Vision 4 (‘Our neighborhoods, economy, and public services will be ready to withstand and emerge stronger from the impacts of climate change and other 21st century threats’) includes programs and initiatives for: Neighborhoods; Buildings; Infrastructure; and Coastal Defense. Vision 4 is paired with SDGs 1, 6, 7, 8, 9, 10, 11, 13 and 14.

Penny Abeywardena, Commissioner, NYC Mayor’s Office for International Affairs, noted that NYC committed to create 4.9 million jobs by 2040, and will ensure that its economic growth is built on decent work in line with SDG 8.

Noting the importance of SDG 5 for achieving SDG 8, Gabriela Martinic, Permanent Mission of Argentina, said her government is pushing legislation for gender equality in three areas: autonomy and economic empowerment; participation in decision-making and political empowerment; and combatting gender-based violence. She said Argentina has also established a center for the economic development of women.

Marc Pecsteen de Buytswerve, Permanent Representative of Belgium, said that in 2016 in Belgium women earned in average 3.3% less than men (full-time male and female workers), which represents the smallest payment gap among member countries of the Organisation for Economic Co-operation and Development (OECD). However, he stressed, only 6% of CEOs are women, which shows that the glass ceiling remains in place and makes law enforcement and accountability paramount. To that end, he stated, Belgium has advanced legislation that requires companies of all sizes to report yearly on the gender payment gap.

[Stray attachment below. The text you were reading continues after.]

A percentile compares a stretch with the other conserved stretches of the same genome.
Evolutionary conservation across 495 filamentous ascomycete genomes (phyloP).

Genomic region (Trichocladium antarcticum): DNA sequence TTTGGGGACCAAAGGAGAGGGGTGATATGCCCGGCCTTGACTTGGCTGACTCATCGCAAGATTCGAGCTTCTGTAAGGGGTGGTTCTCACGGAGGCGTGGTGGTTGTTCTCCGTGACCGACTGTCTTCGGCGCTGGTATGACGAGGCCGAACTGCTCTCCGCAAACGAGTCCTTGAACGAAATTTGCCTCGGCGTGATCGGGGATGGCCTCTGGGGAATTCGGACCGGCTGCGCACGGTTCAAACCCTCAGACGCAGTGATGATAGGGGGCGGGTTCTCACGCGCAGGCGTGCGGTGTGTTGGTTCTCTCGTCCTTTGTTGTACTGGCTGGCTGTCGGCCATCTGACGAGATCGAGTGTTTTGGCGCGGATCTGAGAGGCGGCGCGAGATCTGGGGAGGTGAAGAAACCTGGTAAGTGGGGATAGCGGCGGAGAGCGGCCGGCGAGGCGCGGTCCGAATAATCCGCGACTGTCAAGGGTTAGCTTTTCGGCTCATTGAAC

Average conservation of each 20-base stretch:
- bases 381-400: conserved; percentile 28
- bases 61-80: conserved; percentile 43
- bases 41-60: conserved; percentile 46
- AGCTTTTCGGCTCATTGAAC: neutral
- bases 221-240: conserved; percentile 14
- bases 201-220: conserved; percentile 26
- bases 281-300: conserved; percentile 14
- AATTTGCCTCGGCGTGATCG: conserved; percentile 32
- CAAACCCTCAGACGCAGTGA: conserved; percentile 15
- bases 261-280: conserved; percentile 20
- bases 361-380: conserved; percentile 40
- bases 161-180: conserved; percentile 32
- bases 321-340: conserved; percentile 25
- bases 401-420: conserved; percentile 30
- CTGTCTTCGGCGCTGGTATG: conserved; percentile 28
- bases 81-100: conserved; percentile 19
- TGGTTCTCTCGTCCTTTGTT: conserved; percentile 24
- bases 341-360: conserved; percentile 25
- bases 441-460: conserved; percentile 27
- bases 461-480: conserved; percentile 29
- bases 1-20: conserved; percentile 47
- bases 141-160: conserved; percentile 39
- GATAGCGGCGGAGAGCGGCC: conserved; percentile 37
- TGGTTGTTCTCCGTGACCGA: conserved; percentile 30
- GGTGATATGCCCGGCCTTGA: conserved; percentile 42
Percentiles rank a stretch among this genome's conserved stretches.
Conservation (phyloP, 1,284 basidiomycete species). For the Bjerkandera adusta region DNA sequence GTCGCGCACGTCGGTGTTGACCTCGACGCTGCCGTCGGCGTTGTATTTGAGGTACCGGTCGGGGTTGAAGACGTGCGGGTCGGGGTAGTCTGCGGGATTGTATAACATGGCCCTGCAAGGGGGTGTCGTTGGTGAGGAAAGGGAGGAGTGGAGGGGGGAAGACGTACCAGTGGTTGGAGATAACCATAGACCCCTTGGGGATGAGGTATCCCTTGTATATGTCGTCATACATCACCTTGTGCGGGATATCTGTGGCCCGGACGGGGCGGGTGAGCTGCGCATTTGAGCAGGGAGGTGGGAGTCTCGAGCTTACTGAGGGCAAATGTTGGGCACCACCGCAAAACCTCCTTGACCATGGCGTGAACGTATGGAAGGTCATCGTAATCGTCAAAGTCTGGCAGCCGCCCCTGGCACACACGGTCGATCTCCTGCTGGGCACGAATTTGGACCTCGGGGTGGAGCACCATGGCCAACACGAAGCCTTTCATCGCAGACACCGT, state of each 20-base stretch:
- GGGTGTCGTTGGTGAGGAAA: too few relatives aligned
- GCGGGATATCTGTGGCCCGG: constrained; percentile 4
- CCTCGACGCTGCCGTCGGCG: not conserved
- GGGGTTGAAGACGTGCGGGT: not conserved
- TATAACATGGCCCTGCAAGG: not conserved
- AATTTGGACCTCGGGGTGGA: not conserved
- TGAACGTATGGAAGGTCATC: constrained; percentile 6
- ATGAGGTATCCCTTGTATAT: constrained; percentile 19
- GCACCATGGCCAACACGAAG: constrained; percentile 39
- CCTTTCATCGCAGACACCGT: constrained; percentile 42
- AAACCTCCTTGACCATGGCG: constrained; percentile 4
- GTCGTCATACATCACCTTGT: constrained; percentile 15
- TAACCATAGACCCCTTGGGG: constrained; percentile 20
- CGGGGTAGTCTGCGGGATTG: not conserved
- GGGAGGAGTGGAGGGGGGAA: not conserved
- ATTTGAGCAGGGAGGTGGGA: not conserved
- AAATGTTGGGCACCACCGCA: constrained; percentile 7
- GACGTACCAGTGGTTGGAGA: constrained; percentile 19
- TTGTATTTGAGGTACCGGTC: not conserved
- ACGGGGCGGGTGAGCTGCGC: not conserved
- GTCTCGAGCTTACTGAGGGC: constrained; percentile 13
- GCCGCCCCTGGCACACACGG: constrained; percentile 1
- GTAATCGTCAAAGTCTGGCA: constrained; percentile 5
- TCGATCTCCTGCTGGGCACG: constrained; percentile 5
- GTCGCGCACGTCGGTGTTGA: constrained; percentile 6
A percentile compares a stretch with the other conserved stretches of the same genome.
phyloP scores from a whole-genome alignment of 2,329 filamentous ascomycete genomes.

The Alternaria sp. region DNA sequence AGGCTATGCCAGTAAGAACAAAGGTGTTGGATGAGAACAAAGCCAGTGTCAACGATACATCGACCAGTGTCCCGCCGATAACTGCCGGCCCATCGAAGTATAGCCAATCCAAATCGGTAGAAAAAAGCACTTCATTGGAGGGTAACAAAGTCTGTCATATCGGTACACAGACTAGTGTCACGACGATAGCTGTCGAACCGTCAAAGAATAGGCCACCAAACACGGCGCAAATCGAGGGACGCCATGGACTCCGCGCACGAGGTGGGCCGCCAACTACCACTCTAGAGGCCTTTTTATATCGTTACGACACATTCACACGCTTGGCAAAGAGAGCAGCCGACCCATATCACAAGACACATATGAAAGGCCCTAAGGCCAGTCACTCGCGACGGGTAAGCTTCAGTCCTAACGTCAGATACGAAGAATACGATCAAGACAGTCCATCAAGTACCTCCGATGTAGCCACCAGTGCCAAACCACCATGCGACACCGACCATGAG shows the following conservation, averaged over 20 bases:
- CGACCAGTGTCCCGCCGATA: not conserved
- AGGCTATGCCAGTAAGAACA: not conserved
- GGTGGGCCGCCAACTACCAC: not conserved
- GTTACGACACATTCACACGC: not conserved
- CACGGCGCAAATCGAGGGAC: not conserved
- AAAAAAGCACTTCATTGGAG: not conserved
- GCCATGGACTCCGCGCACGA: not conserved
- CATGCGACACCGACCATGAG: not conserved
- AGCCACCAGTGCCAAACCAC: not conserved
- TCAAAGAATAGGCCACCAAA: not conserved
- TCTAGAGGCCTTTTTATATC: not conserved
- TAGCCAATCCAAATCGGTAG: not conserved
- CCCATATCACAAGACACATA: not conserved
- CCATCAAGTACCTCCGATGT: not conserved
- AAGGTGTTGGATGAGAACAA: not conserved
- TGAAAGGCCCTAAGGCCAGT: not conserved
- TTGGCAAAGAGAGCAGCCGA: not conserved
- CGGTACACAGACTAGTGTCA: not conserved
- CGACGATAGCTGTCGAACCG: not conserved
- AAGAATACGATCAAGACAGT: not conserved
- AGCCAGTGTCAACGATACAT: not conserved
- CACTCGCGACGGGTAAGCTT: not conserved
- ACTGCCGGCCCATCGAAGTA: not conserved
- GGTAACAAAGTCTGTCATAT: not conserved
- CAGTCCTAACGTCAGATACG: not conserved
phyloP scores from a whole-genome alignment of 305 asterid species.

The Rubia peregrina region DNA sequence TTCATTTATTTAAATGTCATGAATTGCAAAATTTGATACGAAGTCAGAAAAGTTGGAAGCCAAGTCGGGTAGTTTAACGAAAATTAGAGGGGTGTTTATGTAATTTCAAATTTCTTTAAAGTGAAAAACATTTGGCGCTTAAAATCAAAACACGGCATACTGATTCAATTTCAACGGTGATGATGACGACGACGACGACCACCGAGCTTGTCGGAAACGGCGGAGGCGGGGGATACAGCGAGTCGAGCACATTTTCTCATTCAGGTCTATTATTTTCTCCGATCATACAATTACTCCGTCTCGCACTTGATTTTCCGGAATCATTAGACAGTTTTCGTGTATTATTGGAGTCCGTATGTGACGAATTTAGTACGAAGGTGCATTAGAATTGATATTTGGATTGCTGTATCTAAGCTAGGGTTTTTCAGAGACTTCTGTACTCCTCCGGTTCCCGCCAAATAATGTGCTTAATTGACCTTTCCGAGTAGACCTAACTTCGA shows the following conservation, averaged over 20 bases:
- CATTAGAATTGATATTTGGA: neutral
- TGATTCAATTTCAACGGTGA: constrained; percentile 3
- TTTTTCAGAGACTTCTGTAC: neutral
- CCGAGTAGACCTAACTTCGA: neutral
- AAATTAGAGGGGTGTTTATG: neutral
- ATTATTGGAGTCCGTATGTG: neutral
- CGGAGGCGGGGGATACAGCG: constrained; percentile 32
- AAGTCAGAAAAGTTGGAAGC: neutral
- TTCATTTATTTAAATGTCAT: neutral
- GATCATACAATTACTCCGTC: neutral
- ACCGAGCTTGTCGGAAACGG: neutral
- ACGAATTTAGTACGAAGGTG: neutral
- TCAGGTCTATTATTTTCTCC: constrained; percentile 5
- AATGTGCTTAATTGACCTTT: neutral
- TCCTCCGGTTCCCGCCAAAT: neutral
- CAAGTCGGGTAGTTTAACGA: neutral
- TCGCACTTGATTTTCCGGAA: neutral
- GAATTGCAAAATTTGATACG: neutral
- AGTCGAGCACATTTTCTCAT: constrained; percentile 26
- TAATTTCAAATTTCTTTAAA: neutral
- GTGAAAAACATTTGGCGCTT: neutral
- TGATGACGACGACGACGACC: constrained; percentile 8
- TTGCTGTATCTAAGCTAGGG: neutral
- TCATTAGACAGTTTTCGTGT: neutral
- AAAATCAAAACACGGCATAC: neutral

Vinicius Carvalho Pinheiro, ILO, emphasized the importance of localizing SDGs in cities, since most jobs will be created at the city level. Thus, mayors have the first responsibility and should be held accountable through the public vote. In order to achieve SDG 8, he stressed the need to extend social protection, social protection floors, parental leaves, pensions and support for people with disabilities, and to promote employment for youth and migrants.

Lorelei Salas, Commissioner, NYC Department of Consumer Affairs, presented legislation implemented by the NYC Mayor’s Office to support SDG 8: employers are forbidden to ask about the salary history in order to avoid perpetuating discriminative payment practices; victims of human trafficking or domestic violence are legally allowed paid leave to help them rebuild their lives; and freelancer workers have increased protection, as of May 2017. She underscored that vulnerable communities have rights, noting that NYC has strong penalties for employers’ retaliation against victims of discrimination.

Lamont Spence, Cooperative Home Care Associates, said that workers own the company, so they receive part of its profits and can be members of the board. Most of the company’s employees come from vulnerable communities, he noted, and the company offers a free four-week training for individuals with little or no work experience and a financial literacy program, as many of the workers are unbanked.

Abeywardena said the event was the first in a series. Future events will address other SDGs. [Publication: Global Vision | Urban Action – A City with Global Goals] [OneNYC Webpage] [SDG Knowledge Hub Sources]